The pro-migration message is throughout the film – and the film is a fabulous reminder to many of what we have gained from those who have come to this land from across the seas, from NHS staff to political leaders to entertainers. Paddington’s journey to London – in a small boat, then sneaking past customs – is all-too-familiar.  Next door neighbour Mr Curry (a comically ingratiating Peter Capaldi) voices many of the “concerns” of anti-immigrant communities (let one bear in and who knows how many will follow?). Even Mr Brown voices worries about bears telling you sob stories to win your trust. The important message here is the value migrants bring us. A recurring calypso band reminds us of parallels with the Windrush generation. It’s not spoken but Jim Broadbent’s antique shop owner’s accent and memories of arriving on a train in London as a child clearly mark him as a Kindertransport child. Paddington has a subtle and truly important message for people: when we open our arms to people, we gain as much as they from the exchange.

Paddington throws in a few moments of darkness: the shock death of Uncle Patuszo is surprisingly affecting and Nicole Kidman’s taxidermist is possibly the scariest villain you’ll see in a kid’s film this side of the child catcher. But in some ways this enhances the warmth even further. By the film’s end you’ll feel your own life has been enriched by the small bear’s presence as much as the Brown’s has. We need him in times like this.

Glass Onion: A Knives Out Mystery (2022)

Glass Onion: A Knives Out Mystery (2022)

Johnson’s playful Agatha Christie tributes continue to delight in this affectionate homage

Director: Rian Johnson

Cast: Daniel Craig (Benoit Blanc), Edward Norton (Miles Bron), Janelle Monáe (Andi Brand), Kathryn Hahn (Claire Debella), Leslie Odom Jnr (Lionel Toussaint), Kate Hudson (Birdie Joy), Dave Bautista (Duke Cody), Jessica Henwick (Peg), Madelyn Cline (Whiskey), Noah Segan (Derol)

Johnson’s Knives Out reminded Hollywood that people love a good whodunnit. Netflix purchased two more films from the franchise after the first’s success: Glass Onion is the first, a wild, enjoyable and deft mystery, crammed with enough jokes, puzzles, side-mysteries and actors having a good-time to become a perfect Christmas treat.

Set in the midst of the Covid-19 pandemic – and how unusual again to see everyone wearing a facemask during the first meeting of its characters – it revolves around a weekend get-away at the Greek island mansion of a billionaire, its elaborate design centred around a huge Glass Onion dome. A stack of personalities from wildly divergent backgrounds, thrown together in a secluded location with murder on the cards? You couldn’t get more Agatha Christie unless Hercule Poirot turned up. Instead, we get Daniel Craig’s Benoit Blanc, as outrageously Southern as ever and seemingly invited by mistake to take part in billionaire Miles Bron’s (Edward Norton) murder-mystery weekend for his close friends.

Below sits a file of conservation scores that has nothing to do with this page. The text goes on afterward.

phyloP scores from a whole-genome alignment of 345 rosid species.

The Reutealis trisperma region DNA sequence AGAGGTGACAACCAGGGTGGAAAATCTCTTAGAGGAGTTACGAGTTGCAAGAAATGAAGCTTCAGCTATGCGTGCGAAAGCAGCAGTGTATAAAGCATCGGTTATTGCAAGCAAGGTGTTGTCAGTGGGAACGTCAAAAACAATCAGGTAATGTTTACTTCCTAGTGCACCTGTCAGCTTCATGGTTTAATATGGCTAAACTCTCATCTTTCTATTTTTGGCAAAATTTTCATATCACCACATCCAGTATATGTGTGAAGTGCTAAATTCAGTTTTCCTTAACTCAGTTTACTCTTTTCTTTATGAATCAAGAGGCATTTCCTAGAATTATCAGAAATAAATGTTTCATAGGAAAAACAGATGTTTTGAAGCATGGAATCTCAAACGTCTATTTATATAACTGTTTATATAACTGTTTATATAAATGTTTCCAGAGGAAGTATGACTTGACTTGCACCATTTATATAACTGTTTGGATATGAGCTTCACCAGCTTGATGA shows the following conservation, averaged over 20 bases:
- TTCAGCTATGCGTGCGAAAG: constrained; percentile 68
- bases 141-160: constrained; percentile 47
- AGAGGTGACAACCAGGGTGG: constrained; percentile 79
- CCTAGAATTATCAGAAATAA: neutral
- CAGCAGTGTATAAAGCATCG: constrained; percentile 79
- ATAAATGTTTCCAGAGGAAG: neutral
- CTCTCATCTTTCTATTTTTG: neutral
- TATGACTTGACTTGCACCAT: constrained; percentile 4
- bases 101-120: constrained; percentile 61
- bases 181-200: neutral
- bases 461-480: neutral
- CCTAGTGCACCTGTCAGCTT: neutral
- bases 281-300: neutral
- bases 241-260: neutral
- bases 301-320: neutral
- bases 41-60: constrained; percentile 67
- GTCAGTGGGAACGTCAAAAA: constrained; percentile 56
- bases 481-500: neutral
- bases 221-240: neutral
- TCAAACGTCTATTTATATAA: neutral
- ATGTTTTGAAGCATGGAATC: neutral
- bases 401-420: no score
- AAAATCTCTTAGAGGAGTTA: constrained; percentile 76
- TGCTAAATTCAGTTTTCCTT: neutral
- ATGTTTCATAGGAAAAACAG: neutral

Those close friends are a smorgasbord who all seem to have as much reason to hate Bron as they do for being in debt to him. All are in hock to Bron’s company Alpha and its quest to create a new hydrogen super-fuel. The guests? Kathryn Hahn’s governor of Connecticut (reliant on Bron for funding), Leslie Odom Jnr’s scientist (reliant on Bron for funding), Kate Hudson’s fashion editor (reliant on Bron for her job), Dave Bautista’s influencer (reliant on Bron for Likes), and Janelle Monáe as Bron’s ex-partner, cheated (perhaps) out of the company they co-founded. Will the murder mystery party turn into murder mystery reality?

Johnson’s playful, loving homage to Agatha Christie successfully carries over its tone and sense of fun from Knives Out, delighting in its conventions even as it subtly inverts some of them, and building a classic murder mystery in a very modern skin. It’s possible that no-one is better at this than Johnson, and it’s hard to imagine anyone else playing something as fun as this so straight. For all the jokes, it never sneers at its material or looks down on the classic Christie model. Instead, it feels like a lost Christie making its way to the screen with a solution that the author would love.

Glass Onion does make part of its effect work by concealing information from the viewer for as long as possible – some characters here are not as they appear and some know much more than they are letting on. It’s not quite the characters you might expect either, who are playing their cards close to their chest. The film dips into a non-linear structure, progressing us through to a killing before winding back to retell all the events we have just witnessed from another perspective. It’s a brilliant way of keeping us on our toes – and most successfully, never feels like cheating but a deliberate bit of rug-pulling to keep the fun going.

It also reminds us to question everything we are seeing as the film unfolds. Like an intricate onion, there are layers upon layers – and like glass when the light reflects right, it suddenly becomes transparent. Everything in Glass Onion is meant to only really become clear by its conclusion – although Johnson drops plenty of hints of what’s going to be important, not least the swiping sound of the protective glass shield that snaps down over Bron’s displayed Mona Lisa (the real one) that he pretentiously shows off to his friends.